Sharma: I can see that even when times are bad, you definitely go to your comfort food. I share in your indulgence reservations, I’ll call them. We’ve seen something similar in the coffee world. Starbucks has had a little bit of headwind as of late, at least before COVID in the number of really great boutique coffee shops that have popped up in so many midsized cities. They were already there in the bigger cities. Surely, Krispy Kreme faces competition from this proliferation of various styles of indulgent treats that are popping up. I think the little muffin shops are one of those iterations. But, boy, we seem to have so many different  where I live, of different flavors, be it fancy cakes, ice cream shops, et cetera. There’s that, but there is something else, too, that gives me a little bit of pause about the market opportunity. This has something to do with the company’s historical growth. I do want to say I love the discipline that JAB brought to Krispy Kreme. They trimmed back the franchise groups. They helped with their deep store retail experience to push the products a little further by only a little into grocery shelves. But you know, even so, this is still a business that takes a lot of capital for Krispy Kreme to break into bigger cities. The obvious examples is the Northeast where Dunkin dominates, but even go to what’s not really considered Northeast as much as a city like Boston. But let’s take a look at New York.

Krispy Kreme has invested a lot of money in a flagship store that was slated to open before COVID had been delayed, finally opening a few months ago in Times Square, a really big, beautiful store. As far as I can trace from the financials, Emily, I think that they put about $10 million worth of store-opening expenses on their books for the store. That doesn’t count the capital expenditure that went into this flagship store. They’re doing this because they’ve got to increase that brand presence and really shake up these markets to pump that brand perception even higher so then they can move into suburbs of major cities. Now management will tell you that there’s a huge market opportunity. Here’s a direct quote from the S-1: “Despite our high brand awareness, we have a limited presence in certain key U.S. markets, such as New York and Chicago, and have yet to build a significant presence in key U.S. cities, including Boston and Minneapolis.” I’m thinking along the lines of your point on indulgence, that regional preferences may be playing a role here. Traditionally in the South, where Krispy Kreme has had its greatest growth in past decades, consumers are always more willing to indulge in treats without thinking about the health consequences as bad as that sounds, versus their Northeastern and Midwestern counterparts. So is there a bit of a ceiling on Krispy Kreme’s growth? Is there a reason that they haven’t been able to penetrate into these major cities? Is that white space there? Because they keep bumping up against the reality that there are entrenched players already in place, and the statistical part of the equation, the population, the demographics, aren’t really going to be super-regular patrons of Krispy Kreme restaurants.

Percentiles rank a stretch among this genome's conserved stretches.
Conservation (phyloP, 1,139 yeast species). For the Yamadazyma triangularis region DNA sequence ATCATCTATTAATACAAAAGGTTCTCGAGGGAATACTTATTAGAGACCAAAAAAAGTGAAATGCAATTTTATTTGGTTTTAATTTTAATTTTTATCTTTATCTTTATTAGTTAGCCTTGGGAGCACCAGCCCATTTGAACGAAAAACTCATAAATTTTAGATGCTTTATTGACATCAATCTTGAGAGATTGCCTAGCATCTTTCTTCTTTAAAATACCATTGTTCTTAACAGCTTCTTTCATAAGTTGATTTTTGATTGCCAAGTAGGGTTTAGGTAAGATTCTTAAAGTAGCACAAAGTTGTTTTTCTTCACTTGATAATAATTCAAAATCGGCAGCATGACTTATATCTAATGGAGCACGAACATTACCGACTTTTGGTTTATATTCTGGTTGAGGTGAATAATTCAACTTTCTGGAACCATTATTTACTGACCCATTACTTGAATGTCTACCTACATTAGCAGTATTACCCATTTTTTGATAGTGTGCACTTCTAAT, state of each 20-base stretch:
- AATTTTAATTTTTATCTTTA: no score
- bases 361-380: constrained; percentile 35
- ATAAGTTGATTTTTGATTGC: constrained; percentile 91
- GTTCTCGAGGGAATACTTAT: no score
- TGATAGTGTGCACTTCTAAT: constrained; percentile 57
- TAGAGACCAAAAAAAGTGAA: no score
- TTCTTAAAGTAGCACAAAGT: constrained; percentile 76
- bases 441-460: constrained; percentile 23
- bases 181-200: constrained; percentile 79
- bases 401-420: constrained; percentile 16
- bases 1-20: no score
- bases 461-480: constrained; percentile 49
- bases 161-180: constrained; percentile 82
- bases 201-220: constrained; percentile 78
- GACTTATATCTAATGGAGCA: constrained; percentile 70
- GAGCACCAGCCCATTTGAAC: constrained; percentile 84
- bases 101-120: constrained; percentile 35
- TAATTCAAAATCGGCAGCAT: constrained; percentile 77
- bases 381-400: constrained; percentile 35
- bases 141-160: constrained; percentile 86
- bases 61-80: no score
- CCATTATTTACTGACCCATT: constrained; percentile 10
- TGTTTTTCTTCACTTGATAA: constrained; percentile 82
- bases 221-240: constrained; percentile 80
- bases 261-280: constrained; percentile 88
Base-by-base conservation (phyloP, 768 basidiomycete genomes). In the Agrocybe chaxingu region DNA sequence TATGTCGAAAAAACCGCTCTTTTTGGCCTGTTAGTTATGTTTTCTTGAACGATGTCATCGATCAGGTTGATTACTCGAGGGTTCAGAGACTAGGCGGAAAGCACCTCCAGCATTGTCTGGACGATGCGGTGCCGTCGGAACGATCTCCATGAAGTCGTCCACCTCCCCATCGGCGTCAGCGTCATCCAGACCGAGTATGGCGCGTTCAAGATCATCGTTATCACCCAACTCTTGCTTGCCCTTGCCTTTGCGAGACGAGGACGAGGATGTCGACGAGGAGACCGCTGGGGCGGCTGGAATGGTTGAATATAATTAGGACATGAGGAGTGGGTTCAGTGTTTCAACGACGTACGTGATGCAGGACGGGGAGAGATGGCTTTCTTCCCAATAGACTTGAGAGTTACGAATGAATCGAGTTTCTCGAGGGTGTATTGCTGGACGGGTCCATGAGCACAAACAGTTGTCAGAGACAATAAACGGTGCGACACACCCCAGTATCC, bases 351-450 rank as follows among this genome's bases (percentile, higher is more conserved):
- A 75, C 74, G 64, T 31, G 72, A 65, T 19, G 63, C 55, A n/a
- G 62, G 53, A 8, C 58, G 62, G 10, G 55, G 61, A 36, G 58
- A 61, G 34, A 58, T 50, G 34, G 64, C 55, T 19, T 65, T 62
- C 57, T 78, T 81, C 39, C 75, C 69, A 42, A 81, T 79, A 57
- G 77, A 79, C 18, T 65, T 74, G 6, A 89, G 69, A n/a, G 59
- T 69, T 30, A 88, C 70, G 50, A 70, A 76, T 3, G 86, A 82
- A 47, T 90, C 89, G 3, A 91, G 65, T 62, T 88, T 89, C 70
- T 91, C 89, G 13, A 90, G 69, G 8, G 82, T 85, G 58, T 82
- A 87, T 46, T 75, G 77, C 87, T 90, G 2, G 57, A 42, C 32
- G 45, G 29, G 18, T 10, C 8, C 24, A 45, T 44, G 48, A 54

Flippen: I can see that argument. But the flip side of that coin, and I only lived in Connecticut for about a year, but I saw the loyalty that I think the Northeast has toward Dunkin Donuts, which has its own issues in Krispy Kreme penetrating that. But I will tell you one thing, if Dunkin can be so successful in that area of the world, and they put so much better milk, cream, and sugar into their coffees, I think that it’s smart for Krispy Kreme to try. Now, New York, Chicago, that’s different from Boston. I think if they were building out this $10 million store in Boston, I’d feel differently. But I do appreciate the fact that they are trying to build and expand a little bit more through their storefronts especially. I’ll be super interested to see if that flagship store in New York City does anything for them.

Sharma: I’m planning to visit New York at some time in the near future. I will definitely stop by there unless there’s just a huge long line. Luckily for them, even with COVID, I’m pretty sure from a news article I read that they had their traditional long lines when they first opened.

Flippen: Let’s talk a little bit about their financials. The only thing that really stood out to me was that this IPO is wonderfully timed in the sense that Krispy Kreme is going to be able to use the proceeds from this IPO to primarily pay down their debt of which Krispy Kreme has over $1.2 billion of prior to this offering. Once that debt is paid down, this should actually be a profitable business. Their interest expense right now is killing them in terms of the debt load. Paying down some of that debt turns us into a somewhat profitable business. I didn’t get super excited looking at the margins because it’s doughnuts. What are you going to do?